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Re: How did you choose insurance broker for Medigap?

Post by DebiT »

dbr wrote: Tue Jan 11, 2022 10:35 am I decided early on the MA was less likely to give me the medical care we wanted compared to Medigap. Having been on the plan for 12 years now, I have no complaints at all regarding our choices. As I said getting the cheapest possible plan was never a criterion.
I’ll be doing this in just a few months. I’ve read all the books, but I still am confused as to what the difference is between the various MediGap provider plans. Do they all cover the same things? If so, then wouldn’t one pick by price? If they don’t, what are the differences?

I should also add that I’m in California, which apparently means that I can change MediGap plans once a year around my birthday with no underwriting.
Age 64, life turned upside down 3/2/19, thanking God for what I've learned from this group.
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Re: How did you choose insurance broker for Medigap?

Post by jebmke »

DebiT wrote: Tue Jan 11, 2022 3:17 pm
dbr wrote: Tue Jan 11, 2022 10:35 am I decided early on the MA was less likely to give me the medical care we wanted compared to Medigap. Having been on the plan for 12 years now, I have no complaints at all regarding our choices. As I said getting the cheapest possible plan was never a criterion.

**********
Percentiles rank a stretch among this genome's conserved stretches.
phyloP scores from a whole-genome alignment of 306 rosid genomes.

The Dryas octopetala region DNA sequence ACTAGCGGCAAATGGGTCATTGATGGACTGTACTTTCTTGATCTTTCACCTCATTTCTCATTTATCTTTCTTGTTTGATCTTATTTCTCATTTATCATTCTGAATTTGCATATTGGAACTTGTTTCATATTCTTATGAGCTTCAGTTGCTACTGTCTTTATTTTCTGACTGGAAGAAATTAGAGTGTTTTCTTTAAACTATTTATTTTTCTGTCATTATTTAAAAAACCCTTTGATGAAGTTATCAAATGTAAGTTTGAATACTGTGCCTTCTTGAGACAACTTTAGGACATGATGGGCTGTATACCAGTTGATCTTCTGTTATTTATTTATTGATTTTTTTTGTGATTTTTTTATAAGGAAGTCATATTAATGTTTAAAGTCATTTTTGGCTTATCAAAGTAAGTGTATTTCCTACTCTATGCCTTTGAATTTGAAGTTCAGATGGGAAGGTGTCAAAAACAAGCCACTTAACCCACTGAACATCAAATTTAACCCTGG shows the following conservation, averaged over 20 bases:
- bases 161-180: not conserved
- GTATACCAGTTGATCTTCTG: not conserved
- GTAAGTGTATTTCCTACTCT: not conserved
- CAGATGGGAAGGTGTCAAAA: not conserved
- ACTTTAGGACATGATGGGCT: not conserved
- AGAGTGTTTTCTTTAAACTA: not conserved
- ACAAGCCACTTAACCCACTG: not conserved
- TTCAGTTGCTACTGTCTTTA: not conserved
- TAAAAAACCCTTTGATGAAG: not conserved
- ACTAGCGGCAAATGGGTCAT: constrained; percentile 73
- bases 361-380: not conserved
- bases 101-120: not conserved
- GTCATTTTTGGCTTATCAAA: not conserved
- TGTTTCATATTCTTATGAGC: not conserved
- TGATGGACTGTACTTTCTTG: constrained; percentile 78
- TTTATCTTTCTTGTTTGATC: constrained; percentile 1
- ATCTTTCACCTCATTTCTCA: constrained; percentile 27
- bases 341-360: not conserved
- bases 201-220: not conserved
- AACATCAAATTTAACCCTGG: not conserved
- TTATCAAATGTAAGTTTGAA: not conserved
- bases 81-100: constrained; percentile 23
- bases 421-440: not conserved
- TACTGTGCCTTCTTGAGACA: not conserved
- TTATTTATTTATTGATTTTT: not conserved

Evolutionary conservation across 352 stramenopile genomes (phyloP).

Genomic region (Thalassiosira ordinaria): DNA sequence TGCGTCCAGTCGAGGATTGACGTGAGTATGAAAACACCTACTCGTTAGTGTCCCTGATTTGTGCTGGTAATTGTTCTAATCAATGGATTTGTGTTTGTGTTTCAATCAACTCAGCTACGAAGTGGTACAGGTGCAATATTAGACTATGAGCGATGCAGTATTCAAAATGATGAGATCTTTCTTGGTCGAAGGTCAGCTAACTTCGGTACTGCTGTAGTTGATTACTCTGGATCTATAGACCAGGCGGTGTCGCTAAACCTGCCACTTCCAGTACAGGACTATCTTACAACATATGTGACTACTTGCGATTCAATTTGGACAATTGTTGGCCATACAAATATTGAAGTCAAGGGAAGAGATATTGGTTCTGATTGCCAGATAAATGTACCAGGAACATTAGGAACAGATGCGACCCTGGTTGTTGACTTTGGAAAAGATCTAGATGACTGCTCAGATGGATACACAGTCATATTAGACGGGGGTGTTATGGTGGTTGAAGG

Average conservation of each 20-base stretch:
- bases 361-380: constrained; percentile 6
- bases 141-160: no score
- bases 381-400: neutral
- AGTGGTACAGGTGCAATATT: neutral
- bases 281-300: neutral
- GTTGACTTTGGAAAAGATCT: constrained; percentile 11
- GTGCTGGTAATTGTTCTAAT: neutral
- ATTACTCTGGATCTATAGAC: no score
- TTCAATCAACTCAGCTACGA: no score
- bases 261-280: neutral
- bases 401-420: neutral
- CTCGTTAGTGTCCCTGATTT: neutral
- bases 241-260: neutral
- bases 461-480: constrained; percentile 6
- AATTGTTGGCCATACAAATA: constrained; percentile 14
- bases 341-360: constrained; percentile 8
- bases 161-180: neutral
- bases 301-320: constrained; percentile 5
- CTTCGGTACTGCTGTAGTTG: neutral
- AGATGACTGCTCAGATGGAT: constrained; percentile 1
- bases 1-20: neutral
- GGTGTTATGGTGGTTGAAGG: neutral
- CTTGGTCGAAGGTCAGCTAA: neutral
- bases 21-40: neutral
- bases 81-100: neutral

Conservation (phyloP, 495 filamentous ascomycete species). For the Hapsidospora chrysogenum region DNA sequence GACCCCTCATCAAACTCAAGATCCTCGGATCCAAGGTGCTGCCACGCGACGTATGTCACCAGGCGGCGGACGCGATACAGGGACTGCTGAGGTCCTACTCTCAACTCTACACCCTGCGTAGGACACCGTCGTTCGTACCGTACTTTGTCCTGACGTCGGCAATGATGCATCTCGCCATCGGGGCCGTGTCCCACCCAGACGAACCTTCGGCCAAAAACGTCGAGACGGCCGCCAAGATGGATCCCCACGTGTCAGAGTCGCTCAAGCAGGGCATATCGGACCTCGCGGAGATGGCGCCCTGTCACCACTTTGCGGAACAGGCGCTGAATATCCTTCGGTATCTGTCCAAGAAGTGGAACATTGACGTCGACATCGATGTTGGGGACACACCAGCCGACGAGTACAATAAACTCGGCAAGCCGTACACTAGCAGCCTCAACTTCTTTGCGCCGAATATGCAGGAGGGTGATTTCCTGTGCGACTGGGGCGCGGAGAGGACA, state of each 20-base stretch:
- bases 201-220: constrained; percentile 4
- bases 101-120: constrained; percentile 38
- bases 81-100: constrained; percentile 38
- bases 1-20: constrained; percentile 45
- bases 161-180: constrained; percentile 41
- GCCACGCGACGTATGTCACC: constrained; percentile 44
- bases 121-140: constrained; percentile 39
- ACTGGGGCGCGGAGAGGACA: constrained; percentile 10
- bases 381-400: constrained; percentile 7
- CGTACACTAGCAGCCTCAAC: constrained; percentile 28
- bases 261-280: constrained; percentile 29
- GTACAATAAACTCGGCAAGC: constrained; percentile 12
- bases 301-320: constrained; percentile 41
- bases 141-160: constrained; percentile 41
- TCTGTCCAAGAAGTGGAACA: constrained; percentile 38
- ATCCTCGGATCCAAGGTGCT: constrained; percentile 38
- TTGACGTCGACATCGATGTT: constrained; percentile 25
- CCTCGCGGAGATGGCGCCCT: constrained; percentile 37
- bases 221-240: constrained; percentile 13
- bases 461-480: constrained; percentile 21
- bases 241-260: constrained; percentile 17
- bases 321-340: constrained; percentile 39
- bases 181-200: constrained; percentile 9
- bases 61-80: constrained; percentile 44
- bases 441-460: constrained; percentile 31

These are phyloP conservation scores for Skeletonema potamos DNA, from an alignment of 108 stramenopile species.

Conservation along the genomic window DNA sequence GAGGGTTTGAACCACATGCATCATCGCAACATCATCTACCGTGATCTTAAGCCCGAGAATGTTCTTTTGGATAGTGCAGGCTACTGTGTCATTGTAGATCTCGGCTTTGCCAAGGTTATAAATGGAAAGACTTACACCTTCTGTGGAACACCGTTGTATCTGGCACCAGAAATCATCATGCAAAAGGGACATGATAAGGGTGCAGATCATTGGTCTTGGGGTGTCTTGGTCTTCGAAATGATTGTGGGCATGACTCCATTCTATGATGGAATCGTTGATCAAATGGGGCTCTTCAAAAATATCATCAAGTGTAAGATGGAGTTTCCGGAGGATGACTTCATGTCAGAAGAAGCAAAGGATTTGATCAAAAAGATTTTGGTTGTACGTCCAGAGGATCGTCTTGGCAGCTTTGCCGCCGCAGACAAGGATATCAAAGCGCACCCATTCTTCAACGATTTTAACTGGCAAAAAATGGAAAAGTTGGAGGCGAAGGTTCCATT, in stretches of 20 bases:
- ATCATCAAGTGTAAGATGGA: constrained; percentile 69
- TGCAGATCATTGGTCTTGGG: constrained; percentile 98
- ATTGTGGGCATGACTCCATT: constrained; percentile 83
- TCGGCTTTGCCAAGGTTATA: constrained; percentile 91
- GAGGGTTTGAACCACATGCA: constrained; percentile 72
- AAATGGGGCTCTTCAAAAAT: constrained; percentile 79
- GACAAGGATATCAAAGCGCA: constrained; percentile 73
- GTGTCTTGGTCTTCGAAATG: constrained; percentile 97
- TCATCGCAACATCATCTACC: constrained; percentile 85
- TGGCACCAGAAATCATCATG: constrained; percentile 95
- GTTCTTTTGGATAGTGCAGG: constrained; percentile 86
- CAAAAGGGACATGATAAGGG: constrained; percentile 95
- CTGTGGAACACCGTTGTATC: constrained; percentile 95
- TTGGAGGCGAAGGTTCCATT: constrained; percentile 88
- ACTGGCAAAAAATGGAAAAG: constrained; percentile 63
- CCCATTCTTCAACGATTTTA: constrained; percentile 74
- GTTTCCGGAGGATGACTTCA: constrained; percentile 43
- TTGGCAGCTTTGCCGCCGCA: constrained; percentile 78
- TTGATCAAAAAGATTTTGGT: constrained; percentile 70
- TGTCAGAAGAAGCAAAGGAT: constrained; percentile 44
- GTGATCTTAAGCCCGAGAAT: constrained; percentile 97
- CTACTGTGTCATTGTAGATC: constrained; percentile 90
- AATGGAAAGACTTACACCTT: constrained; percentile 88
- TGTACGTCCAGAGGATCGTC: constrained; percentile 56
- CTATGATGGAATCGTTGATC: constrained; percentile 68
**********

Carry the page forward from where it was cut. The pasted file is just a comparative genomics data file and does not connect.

I’ll be doing this in just a few months. I’ve read all the books, but I still am confused as to what the difference is between the various MediGap provider plans. Do they all cover the same things? If so, then wouldn’t one pick by price? If they don’t, what are the differences?

I should also add that I’m in California, which apparently means that I can change MediGap plans once a year around my birthday with no underwriting.
Gap plans are the same coverage. G with Aetna will have same coverage as G with Cigna, etc.

Price and administration are the only real distinguishing features. Although, I would add that if there was risk that an insurer might pull out of your state, that should be considered.
When you discover that you are riding a dead horse, the best strategy is to dismount.
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Re: How did you choose insurance broker for Medigap?

Post by dbr »

DebiT wrote: Tue Jan 11, 2022 3:17 pm
dbr wrote: Tue Jan 11, 2022 10:35 am I decided early on the MA was less likely to give me the medical care we wanted compared to Medigap. Having been on the plan for 12 years now, I have no complaints at all regarding our choices. As I said getting the cheapest possible plan was never a criterion.
I’ll be doing this in just a few months. I’ve read all the books, but I still am confused as to what the difference is between the various MediGap provider plans. Do they all cover the same things? If so, then wouldn’t one pick by price? If they don’t, what are the differences?

I should also add that I’m in California, which apparently means that I can change MediGap plans once a year around my birthday with no underwriting.
I chose a provider that I was confident would offer competent administration based on previous experience.
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Re: How did you choose insurance broker for Medigap?

Post by buckeye7983 »